Sunday's Washington Post reported on "The World Until Yesterday," a new book by UCLA professor of geography and physiology Jared Diamond that explores what traditional societies can teach modern industrialized civilization in the way of health habits, social interaction and politics.
Robbery Near UCLA Campus
KNBC-Channel 4 and KCAL-Channel 9 reported Saturday, and KABC-Channel 7 reported Sunday, that UCLA police are investigating a robbery that occurred near the UCLA campus early Saturday morning.
Expert in Science, Nerdiness
A blog column in Sunday's Scientific American about science in popular culture cited UCLA professor and vice chair of physics and astronomy David Saltzberg, who serves as a scientific consultant to the popular TV sitcom “The Big Bang Theory."
American, Japanese Economies
Lee Ohanian, professor of economics and vice chair of undergraduate studies for the UCLA Department of Economics, was interviewed Friday on KABC-790 AM's "Larry Elder Show" about Obama's economic policies and about the Japanese economy.
Leamer, director of the UCLA Anderson Forecast and Chauncey J. Medberry Professor of Management at the UCLA Anderson School of Management, was quoted Sunday in a San Francisco Chronicle article about California’s economy.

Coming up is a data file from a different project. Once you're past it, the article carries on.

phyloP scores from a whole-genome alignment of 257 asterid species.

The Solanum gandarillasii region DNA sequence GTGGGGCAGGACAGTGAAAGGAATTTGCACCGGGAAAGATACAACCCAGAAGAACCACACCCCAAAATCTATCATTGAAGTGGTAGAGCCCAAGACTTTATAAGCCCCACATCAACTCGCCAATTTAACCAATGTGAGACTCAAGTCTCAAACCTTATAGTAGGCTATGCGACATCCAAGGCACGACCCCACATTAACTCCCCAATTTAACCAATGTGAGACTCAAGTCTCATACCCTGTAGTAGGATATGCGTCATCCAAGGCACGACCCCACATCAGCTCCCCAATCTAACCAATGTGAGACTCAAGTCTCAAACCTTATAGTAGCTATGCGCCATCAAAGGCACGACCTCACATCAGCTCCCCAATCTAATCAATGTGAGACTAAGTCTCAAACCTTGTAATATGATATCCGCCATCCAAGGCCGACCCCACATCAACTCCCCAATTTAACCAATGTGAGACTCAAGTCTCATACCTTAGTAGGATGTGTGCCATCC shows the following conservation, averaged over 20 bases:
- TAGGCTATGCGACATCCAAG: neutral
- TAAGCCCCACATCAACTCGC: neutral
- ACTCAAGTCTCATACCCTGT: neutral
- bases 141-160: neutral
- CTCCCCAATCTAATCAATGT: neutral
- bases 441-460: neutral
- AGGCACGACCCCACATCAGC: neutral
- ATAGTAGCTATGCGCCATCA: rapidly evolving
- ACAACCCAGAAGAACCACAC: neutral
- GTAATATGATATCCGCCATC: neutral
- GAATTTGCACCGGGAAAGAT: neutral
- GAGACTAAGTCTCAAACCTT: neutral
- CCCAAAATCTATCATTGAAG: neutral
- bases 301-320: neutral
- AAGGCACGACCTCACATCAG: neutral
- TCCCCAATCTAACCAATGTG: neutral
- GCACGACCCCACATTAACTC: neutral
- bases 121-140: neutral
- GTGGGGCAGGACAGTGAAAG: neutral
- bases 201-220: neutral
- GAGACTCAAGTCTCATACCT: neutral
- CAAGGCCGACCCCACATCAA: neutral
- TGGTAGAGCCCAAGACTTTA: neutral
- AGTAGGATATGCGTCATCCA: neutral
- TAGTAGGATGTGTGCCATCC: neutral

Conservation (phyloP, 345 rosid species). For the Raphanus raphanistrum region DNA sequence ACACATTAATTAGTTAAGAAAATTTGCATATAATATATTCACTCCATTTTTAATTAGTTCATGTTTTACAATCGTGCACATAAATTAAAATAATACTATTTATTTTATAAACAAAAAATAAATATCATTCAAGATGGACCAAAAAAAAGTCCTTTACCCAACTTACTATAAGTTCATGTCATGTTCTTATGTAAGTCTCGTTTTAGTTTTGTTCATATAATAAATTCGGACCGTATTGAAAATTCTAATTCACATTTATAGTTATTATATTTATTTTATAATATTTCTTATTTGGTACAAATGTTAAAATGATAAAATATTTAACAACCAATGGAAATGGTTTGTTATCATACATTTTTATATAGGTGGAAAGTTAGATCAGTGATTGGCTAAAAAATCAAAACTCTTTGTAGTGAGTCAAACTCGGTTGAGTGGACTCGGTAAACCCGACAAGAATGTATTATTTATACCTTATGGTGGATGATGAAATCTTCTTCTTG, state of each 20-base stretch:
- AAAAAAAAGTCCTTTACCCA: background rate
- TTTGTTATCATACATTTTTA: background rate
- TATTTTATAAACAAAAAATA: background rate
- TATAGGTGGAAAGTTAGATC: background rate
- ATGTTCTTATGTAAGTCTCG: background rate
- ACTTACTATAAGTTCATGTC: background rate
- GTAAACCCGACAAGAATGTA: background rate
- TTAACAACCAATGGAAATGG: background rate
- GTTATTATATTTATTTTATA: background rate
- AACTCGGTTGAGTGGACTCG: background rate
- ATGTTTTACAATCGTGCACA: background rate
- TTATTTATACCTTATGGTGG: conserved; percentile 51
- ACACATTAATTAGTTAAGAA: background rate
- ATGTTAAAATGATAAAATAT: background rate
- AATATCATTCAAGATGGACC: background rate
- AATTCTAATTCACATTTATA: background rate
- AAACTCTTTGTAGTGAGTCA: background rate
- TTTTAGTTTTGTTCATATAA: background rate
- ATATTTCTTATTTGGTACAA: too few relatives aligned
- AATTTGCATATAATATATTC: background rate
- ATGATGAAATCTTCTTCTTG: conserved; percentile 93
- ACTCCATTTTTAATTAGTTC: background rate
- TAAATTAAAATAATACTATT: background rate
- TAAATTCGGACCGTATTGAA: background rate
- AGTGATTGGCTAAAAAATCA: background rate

Levitz, professor and vice chair of graduate studies for the UCLA Department of Musicology, was quoted Sunday in a Los Angeles Times article about the centennial of Igor Stravinsky's 1913 ballet "The Rite of Spring."
Orfield, professor of education and director of the Civil Rights Project/Proyecto Derechos Civiles at UCLA, is quoted today in a Los Angeles Times article about inaccurate statistics provided by the San Jose school district on the success of its college-preparatory program.
Dr. Brad Spellberg
Spellberg, assistant professor of medicine and infectious diseases at the David Geffen School of Medicine at UCLA, was quoted Friday in a Huffington Post article about antibiotic-resistant infections.
Wong, director of the UCLA Center for Labor Research and Education, is quoted in today in a New York Times blog article about a recent report showing on overall decline in U.S. union membership.